More support for traumatized victims of conflict needed
Dramatic situation in South Sudan, the Central African Republic, and in Burma (Press Release)
The Society for Threatened Peoples (STP) demands more support for traumatized people in conflict regions. “In order to solve civil wars and other armed conflicts in the long term, there must be better psychological support for the victims of expulsion, of murder, sexualized violence, and other serious human rights violations. The victims and perpetrators must not be left alone with their suffering, otherwise it will not be possible to solve the conflicts. They will break out again and again, and the suffering will continue,” warned Ulrich Delius, the director of the STP, in Göttingen on Tuesday. The situation of the traumatized people in the conflict regions of South Sudan and the Central African Republic is especially dramatic – but the 519,000 Rohingya refugees who fled from Burma to Bangladesh during the past five weeks are in desperate need for psychological support as well.
The World Mental Health Day was initiated by the World Health Organization (WHO) in order to raise awareness about the global importance of mental health.
“Trauma work is an important investment in a better future and can help to secure peace in the longer run,” said Delius. “The people learn to have confidence in themselves and their surroundings. Without this confidence, a conflict-free coexistence between members of different ethnic and religious groups is not possible in the long term.”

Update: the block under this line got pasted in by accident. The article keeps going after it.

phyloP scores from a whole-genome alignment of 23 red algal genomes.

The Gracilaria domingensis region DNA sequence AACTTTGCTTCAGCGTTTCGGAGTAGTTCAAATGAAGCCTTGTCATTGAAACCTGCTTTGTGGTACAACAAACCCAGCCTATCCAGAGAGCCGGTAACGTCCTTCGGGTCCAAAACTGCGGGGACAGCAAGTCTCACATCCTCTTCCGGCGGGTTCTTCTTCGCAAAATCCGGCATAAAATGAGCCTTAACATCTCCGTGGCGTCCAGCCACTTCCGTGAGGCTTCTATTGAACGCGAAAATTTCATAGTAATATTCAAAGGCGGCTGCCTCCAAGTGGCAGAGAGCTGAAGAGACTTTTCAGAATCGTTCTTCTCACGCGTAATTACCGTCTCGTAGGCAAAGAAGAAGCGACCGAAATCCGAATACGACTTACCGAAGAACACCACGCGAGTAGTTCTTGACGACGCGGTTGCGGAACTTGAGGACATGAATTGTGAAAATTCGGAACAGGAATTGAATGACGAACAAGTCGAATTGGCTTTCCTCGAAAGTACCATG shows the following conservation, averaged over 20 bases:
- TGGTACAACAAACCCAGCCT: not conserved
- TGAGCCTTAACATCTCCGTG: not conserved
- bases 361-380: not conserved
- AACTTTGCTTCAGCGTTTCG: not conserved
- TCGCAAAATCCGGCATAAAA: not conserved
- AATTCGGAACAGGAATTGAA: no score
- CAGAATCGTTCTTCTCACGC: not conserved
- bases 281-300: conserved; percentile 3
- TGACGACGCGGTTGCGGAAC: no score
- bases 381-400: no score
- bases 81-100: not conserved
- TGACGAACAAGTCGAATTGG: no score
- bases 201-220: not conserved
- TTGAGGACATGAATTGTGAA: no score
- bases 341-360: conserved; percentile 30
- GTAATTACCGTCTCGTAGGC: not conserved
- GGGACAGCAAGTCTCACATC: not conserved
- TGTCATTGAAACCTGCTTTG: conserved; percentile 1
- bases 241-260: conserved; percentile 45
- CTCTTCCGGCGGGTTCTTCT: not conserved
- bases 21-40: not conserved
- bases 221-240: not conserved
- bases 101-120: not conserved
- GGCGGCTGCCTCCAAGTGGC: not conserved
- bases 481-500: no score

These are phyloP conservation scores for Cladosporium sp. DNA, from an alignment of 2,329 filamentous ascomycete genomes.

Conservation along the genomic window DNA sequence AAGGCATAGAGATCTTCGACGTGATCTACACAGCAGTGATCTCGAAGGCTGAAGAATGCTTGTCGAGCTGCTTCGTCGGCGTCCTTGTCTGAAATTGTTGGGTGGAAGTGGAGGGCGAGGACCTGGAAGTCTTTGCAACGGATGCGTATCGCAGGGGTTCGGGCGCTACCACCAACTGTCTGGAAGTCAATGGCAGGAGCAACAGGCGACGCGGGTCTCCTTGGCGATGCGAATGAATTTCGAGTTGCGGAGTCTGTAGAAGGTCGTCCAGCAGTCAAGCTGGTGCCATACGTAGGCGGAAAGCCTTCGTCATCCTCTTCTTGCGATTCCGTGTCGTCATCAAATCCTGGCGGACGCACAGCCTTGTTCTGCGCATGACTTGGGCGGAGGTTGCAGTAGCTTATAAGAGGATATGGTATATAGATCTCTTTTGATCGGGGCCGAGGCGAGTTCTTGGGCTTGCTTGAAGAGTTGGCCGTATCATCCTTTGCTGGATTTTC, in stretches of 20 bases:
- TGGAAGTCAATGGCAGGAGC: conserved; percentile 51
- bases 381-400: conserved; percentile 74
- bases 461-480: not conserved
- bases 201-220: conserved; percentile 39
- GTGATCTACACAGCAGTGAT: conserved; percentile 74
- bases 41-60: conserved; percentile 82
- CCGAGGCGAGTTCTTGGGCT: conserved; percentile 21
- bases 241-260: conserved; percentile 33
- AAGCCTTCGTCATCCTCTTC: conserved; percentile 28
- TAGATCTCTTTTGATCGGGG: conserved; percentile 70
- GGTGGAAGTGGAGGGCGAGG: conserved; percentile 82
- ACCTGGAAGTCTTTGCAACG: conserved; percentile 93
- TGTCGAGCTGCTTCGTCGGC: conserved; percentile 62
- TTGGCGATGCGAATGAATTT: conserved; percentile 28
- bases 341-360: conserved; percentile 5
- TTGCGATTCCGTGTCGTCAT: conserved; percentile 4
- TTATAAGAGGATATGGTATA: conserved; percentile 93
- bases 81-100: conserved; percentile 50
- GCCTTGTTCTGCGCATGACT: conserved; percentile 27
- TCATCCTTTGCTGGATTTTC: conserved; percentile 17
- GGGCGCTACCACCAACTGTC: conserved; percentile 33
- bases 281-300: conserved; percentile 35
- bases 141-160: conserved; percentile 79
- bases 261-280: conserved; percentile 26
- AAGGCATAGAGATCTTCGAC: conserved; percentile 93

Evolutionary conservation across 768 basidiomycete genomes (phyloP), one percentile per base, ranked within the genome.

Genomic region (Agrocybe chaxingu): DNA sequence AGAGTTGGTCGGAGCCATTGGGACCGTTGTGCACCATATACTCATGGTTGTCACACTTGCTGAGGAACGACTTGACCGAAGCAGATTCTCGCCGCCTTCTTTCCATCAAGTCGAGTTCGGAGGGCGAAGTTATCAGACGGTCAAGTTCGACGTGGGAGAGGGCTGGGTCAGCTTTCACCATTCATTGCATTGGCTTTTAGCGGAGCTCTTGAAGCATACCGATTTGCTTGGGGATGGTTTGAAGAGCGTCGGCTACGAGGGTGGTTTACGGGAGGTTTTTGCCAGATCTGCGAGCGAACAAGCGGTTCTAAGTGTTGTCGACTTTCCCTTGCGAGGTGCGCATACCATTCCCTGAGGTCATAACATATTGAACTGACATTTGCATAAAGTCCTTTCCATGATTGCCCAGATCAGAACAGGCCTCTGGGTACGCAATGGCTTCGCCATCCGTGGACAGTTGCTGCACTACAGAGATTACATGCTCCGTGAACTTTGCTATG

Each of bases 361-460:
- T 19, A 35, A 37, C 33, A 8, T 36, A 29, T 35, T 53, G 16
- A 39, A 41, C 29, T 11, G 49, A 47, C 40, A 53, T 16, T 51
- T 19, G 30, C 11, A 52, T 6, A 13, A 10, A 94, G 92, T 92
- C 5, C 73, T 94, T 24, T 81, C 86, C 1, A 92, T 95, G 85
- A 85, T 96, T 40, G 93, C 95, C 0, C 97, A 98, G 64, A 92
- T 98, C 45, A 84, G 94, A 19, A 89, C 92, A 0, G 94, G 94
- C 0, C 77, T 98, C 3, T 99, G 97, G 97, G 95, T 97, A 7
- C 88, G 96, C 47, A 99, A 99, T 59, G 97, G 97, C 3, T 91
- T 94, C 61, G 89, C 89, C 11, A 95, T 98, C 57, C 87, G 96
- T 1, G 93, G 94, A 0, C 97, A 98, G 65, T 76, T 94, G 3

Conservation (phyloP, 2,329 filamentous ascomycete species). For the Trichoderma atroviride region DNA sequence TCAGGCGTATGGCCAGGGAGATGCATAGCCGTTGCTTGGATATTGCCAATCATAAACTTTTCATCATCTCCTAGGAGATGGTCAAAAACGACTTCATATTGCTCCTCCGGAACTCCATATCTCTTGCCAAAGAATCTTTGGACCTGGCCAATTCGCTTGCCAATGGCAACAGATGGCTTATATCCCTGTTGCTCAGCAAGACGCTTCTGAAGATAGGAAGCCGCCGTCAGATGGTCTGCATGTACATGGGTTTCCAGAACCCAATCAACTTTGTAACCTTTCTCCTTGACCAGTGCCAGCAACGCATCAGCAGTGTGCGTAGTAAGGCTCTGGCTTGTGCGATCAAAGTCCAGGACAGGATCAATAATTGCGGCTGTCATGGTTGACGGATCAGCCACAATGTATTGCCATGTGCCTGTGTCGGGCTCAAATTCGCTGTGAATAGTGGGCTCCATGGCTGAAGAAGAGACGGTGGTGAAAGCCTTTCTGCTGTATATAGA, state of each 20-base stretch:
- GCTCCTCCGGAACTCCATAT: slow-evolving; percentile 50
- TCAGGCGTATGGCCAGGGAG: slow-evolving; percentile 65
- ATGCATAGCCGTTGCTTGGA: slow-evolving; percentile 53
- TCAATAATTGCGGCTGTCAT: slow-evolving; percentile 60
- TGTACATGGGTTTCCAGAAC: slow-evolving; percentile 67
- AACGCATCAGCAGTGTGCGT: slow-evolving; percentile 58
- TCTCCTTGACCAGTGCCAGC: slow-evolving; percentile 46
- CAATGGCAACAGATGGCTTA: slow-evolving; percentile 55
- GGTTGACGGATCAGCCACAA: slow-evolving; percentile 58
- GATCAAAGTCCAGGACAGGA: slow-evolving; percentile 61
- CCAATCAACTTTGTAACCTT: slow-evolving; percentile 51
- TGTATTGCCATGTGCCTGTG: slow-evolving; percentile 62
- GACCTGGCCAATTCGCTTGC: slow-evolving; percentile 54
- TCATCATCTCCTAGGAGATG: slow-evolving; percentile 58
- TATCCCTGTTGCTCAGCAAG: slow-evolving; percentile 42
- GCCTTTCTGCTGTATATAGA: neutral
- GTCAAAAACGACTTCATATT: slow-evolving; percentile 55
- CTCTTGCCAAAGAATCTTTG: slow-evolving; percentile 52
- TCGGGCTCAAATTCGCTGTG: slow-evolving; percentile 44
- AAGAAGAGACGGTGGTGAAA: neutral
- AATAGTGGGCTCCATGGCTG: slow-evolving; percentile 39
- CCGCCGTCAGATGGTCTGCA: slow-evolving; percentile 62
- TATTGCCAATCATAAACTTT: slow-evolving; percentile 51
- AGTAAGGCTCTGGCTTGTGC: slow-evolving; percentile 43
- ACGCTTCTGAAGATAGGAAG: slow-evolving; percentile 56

The Rohingya refugees in Bangladesh are still fighting for survival. They are lacking food, drinking water, and medical assistance. “However, they are also in desperate need of psychological support. Due to the dramatic escape and the severe human rights in Burma, the Rohingya are deeply traumatized – as became clear in conversations with the helpers,” reported Delius.
According to the STP, there is also enormous need for psychological help in South Sudan and the Central African Republic. There is hardly any psychological support for the victims of rape, mass murder, and ethnic cleansing – even though the people there have been suffering from the most severe human rights violations for years. “In both countries, the lack of trust and the hatred between hostile groups are causing more violence and more human rights violations,” Delius said.
Headerphoto: UNICEF | Pierre Holtz via Flickr